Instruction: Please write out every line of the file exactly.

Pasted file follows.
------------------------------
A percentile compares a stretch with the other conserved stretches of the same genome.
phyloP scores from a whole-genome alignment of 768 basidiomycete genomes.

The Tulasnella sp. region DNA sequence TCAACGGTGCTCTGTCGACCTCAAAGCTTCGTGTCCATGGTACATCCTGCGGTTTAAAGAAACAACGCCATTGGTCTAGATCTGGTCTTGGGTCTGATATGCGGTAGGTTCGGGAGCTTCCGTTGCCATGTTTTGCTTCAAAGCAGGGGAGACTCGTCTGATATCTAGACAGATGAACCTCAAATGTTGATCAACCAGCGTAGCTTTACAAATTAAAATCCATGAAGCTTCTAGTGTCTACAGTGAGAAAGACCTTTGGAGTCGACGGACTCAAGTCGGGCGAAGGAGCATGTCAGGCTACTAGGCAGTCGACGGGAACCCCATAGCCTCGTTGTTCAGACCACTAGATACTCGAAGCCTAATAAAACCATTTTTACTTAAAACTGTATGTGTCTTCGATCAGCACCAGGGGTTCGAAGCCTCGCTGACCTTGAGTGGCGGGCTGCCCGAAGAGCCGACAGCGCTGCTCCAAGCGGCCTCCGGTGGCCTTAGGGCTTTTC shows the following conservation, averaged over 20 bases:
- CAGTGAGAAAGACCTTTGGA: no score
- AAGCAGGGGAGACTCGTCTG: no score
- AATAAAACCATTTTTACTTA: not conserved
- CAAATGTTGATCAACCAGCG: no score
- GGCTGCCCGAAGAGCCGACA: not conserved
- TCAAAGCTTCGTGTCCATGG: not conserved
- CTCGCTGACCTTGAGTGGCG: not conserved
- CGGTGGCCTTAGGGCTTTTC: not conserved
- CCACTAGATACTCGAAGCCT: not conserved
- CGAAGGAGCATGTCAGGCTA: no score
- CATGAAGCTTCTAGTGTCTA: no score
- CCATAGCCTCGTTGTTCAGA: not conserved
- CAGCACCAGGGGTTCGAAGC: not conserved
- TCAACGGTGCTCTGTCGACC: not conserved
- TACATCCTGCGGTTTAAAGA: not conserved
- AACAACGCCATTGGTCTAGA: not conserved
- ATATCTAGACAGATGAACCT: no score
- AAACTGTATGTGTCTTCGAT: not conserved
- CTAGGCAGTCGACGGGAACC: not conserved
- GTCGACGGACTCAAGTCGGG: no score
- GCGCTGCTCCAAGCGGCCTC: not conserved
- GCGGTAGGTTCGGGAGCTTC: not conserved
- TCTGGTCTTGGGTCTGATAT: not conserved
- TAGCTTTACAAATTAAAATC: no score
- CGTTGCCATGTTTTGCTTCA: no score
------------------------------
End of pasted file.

A percentile compares a stretch with the other conserved stretches of the same genome.
phyloP scores from a whole-genome alignment of 768 basidiomycete genomes.

The Tulasnella sp. region DNA sequence TCAACGGTGCTCTGTCGACCTCAAAGCTTCGTGTCCATGGTACATCCTGCGGTTTAAAGAAACAACGCCATTGGTCTAGATCTGGTCTTGGGTCTGATATGCGGTAGGTTCGGGAGCTTCCGTTGCCATGTTTTGCTTCAAAGCAGGGGAGACTCGTCTGATATCTAGACAGATGAACCTCAAATGTTGATCAACCAGCGTAGCTTTACAAATTAAAATCCATGAAGCTTCTAGTGTCTACAGTGAGAAAGACCTTTGGAGTCGACGGACTCAAGTCGGGCGAAGGAGCATGTCAGGCTACTAGGCAGTCGACGGGAACCCCATAGCCTCGTTGTTCAGACCACTAGATACTCGAAGCCTAATAAAACCATTTTTACTTAAAACTGTATGTGTCTTCGATCAGCACCAGGGGTTCGAAGCCTCGCTGACCTTGAGTGGCGGGCTGCCCGAAGAGCCGACAGCGCTGCTCCAAGCGGCCTCCGGTGGCCTTAGGGCTTTTC shows the following conservation, averaged over 20 bases:
- CAGTGAGAAAGACCTTTGGA: no score
- AAGCAGGGGAGACTCGTCTG: no score
- AATAAAACCATTTTTACTTA: not conserved
- CAAATGTTGATCAACCAGCG: no score
- GGCTGCCCGAAGAGCCGACA: not conserved
- TCAAAGCTTCGTGTCCATGG: not conserved
- CTCGCTGACCTTGAGTGGCG: not conserved
- CGGTGGCCTTAGGGCTTTTC: not conserved
- CCACTAGATACTCGAAGCCT: not conserved
- CGAAGGAGCATGTCAGGCTA: no score
- CATGAAGCTTCTAGTGTCTA: no score
- CCATAGCCTCGTTGTTCAGA: not conserved
- CAGCACCAGGGGTTCGAAGC: not conserved
- TCAACGGTGCTCTGTCGACC: not conserved
- TACATCCTGCGGTTTAAAGA: not conserved
- AACAACGCCATTGGTCTAGA: not conserved
- ATATCTAGACAGATGAACCT: no score
- AAACTGTATGTGTCTTCGAT: not conserved
- CTAGGCAGTCGACGGGAACC: not conserved
- GTCGACGGACTCAAGTCGGG: no score
- GCGCTGCTCCAAGCGGCCTC: not conserved
- GCGGTAGGTTCGGGAGCTTC: not conserved
- TCTGGTCTTGGGTCTGATAT: not conserved
- TAGCTTTACAAATTAAAATC: no score
- CGTTGCCATGTTTTGCTTCA: no score